Ticket #8730: t8730-r8761.diff

File t8730-r8761.diff, 6.2 KB (added by ramiro, 6 years ago)
  • docs/ref/models/fields.txt

    diff -r e4be27c92813 docs/ref/models/fields.txt
    a b  
    882882    The name of the table to create for storing the many-to-many data. If this
    883883    is not provided, Django will assume a default name based upon the names of
    884884    the two tables being joined.
     885
     886.. _ref-onetoone:
    885887
    886888``OneToOneField``
    887889-----------------
     
    897899implemented by adding an implicit one-to-one relation from the child
    898900model to the parent model, for example.
    899901
    900 One positional argument is required: the class to which the model will
    901 be related.
     902One positional argument is required: the class to which the model will be
     903related. This works exactly the same as it does for :class:`ForeignKey`,
     904including all the options regarding :ref:`recursive <recursive-relationships>`
     905and :ref:`lazy <lazy-relationships>` relationships.
     906
     907.. _onetoone-arguments:
    902908
    903909Additionally, ``OneToOneField`` accepts all of the extra arguments
    904910accepted by :class:`ForeignKey`, plus one extra argument:
    905911
    906 .. attribute: OneToOneField.parent_link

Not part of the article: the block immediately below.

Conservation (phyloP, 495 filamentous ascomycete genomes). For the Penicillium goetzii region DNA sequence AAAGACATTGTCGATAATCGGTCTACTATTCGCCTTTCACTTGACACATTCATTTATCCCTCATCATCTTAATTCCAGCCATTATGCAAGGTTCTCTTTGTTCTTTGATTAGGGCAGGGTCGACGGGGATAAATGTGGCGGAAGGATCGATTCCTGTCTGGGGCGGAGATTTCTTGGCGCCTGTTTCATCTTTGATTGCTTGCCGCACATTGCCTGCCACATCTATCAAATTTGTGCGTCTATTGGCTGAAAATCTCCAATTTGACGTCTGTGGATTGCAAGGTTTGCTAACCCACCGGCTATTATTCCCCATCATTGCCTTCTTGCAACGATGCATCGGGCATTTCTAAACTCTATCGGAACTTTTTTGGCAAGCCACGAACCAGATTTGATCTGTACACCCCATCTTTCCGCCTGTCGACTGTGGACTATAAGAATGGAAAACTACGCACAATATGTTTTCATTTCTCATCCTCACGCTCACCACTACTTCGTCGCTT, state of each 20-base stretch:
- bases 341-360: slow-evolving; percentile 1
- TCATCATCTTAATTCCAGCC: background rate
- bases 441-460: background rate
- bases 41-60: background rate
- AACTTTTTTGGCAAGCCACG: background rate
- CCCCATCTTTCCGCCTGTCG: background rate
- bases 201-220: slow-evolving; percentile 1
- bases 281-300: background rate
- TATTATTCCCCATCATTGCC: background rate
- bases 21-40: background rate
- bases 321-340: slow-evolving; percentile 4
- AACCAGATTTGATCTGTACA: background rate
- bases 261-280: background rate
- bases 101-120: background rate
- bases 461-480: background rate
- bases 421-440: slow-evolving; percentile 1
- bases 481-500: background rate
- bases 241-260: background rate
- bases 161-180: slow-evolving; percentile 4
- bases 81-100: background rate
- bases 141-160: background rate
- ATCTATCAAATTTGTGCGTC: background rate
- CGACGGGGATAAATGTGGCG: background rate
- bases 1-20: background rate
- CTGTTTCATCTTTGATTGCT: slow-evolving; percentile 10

912.. attribute:: OneToOneField.parent_link
    907913
    908914    When ``True`` and used in a model which inherits from another
    909915    (concrete) model, indicates that this field should be used as the
  • docs/topics/db/models.txt

    diff -r e4be27c92813 docs/topics/db/models.txt
    a b  
    499499   
    500500
    501501One-to-one relationships
    502 ------------------------
     502~~~~~~~~~~~~~~~~~~~~~~~~
    503503
    504 One-to-one relationships are very similar to many-to-one relationships. If you
    505 define a :class:`~django.db.models.OneToOneField` on your model, instances of
    506 that model will have access to the related object via a simple attribute of the
    507 model.
     504To define a one-to-one relationship, use
     505:class:`~django.db.models.OneToOneField`. You use it just like any other
     506``Field`` type: by including it as a class attribute of your model.
    508507
    509 For example::
     508This is most useful on the primary key of an object when that object "extends"
     509another object in some way.